The creative prompt comes from a post at Faces of Loss. The project is to create a body map of yoursef portraying the relationship with the body during a period of grief. Interesting, thought-provoking, challenging. I’ve been working on my body map for about two days now. I’ve never had the best relationship with my body, and that only got worse after Lauren died. This exercise revealed a lot to me about myself and my grief.

I’m a scrapbooker, so I took the materials that I’m used to working with and made my body map with them. No way would I have the confidence to simply draw myself the way I want to express myself. So, I chose a way that would help me keep my confidence and not worry about what I was doing creatively.

So, here it is.

There are three parts to the prompt, and the first is “how you felt at the moment of trauma.”

I’ve spoken before of how I felt I had shattered into pieces when we learned of Lauren’s death. That’s reflected here in the head part of my body map, along with all the questions that crowded my brain during those five days in the hospital. My heart, likewise is broken into pieces. Removed from me entirely is my womb, which felt so heavy and unmanagable before I delivered. Overall, I tried to capture the confusion and heartbreak that filled me so completely during that week.

The second part, the “how you feel in an unsafe environment” part, was the hardest for me. Unlike a lot of women, I have had some great support and nobody has made me feel terrible about my loss. I’m the one who does that. A lot what is represented in this image came from my own dark thoughts and feelings. There are still some days when I take myself to this place and relive all the guilt, grief, fear, and anger that I felt at Lauren’s birth.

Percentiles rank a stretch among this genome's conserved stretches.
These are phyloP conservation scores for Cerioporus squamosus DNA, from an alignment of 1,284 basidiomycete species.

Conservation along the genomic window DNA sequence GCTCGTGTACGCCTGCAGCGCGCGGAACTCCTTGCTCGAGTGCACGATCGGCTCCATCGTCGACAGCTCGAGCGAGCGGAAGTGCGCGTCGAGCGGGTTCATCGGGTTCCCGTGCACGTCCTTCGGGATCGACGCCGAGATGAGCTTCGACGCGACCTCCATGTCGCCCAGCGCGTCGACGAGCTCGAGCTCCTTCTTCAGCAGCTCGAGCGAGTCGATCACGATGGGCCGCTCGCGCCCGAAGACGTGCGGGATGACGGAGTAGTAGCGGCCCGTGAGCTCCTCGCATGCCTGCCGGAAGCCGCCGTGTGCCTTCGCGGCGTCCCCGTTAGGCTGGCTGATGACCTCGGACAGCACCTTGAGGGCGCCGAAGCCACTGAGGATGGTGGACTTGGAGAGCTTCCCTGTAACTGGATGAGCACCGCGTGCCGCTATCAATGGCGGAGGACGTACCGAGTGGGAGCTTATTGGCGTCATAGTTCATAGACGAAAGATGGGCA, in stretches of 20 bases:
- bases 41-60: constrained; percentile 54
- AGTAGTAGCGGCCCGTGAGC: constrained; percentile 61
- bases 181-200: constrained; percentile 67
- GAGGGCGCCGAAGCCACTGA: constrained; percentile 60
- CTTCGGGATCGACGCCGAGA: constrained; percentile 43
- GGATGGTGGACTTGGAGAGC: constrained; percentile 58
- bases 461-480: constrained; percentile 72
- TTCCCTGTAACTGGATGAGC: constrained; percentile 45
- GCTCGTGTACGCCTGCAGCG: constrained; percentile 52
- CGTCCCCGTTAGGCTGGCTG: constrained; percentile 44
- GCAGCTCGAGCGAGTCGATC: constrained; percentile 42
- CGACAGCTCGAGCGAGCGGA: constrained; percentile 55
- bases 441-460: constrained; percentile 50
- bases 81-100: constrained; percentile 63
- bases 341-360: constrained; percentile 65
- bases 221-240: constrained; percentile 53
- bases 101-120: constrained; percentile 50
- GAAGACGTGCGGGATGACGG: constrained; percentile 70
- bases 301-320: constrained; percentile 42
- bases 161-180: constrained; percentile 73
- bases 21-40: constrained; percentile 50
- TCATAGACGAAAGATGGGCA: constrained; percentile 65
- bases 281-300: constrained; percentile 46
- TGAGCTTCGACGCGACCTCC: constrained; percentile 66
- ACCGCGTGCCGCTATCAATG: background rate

Here, my head is still in pieces, though more ragged in appearance and filled with all those dark emotions that take me over every once in a while. My heart is scratched out, a void of disappointment and grief. My womb is empty and faulty, and all I can feel is the lack of her.

The last part asks you to portray “how you feel in a safe environment.” I like this one. It’s nice to see that I can come out of the dark sometimes and empower myself. I don’t have to give in to all the darkness that threatens to consume me.

This time, I’m put together as I should be – no ragged, jagged pieces floating about. Within my head are written the sentences: “I am a mother. I have a daughter.” These surround more positive qualities that have kept me going, the desire to remember Lauren and share her, the need to forgive myself for her death and trust my body again, and the opportunity I have had to learn more about myself and what happened to me. My heart is now embracing Lauren and her memory (represented by a four-leaf clover, which I have always considered her totem). And best of all, my womb has become a symbol of hope for the future, ready to care for and nurture the rainbow baby we want to have.

As difficult as this project was for me, I’m glad I did it. I also encourage anyone who is feeling grief, despair, or other trauma to consider doing this. I don7t think this is something that could only be limited to baby loss. It’s a safe, creative way to work through your trauma and explore what makes you feel unsafe. It helped me, and I hope it can help someone else.

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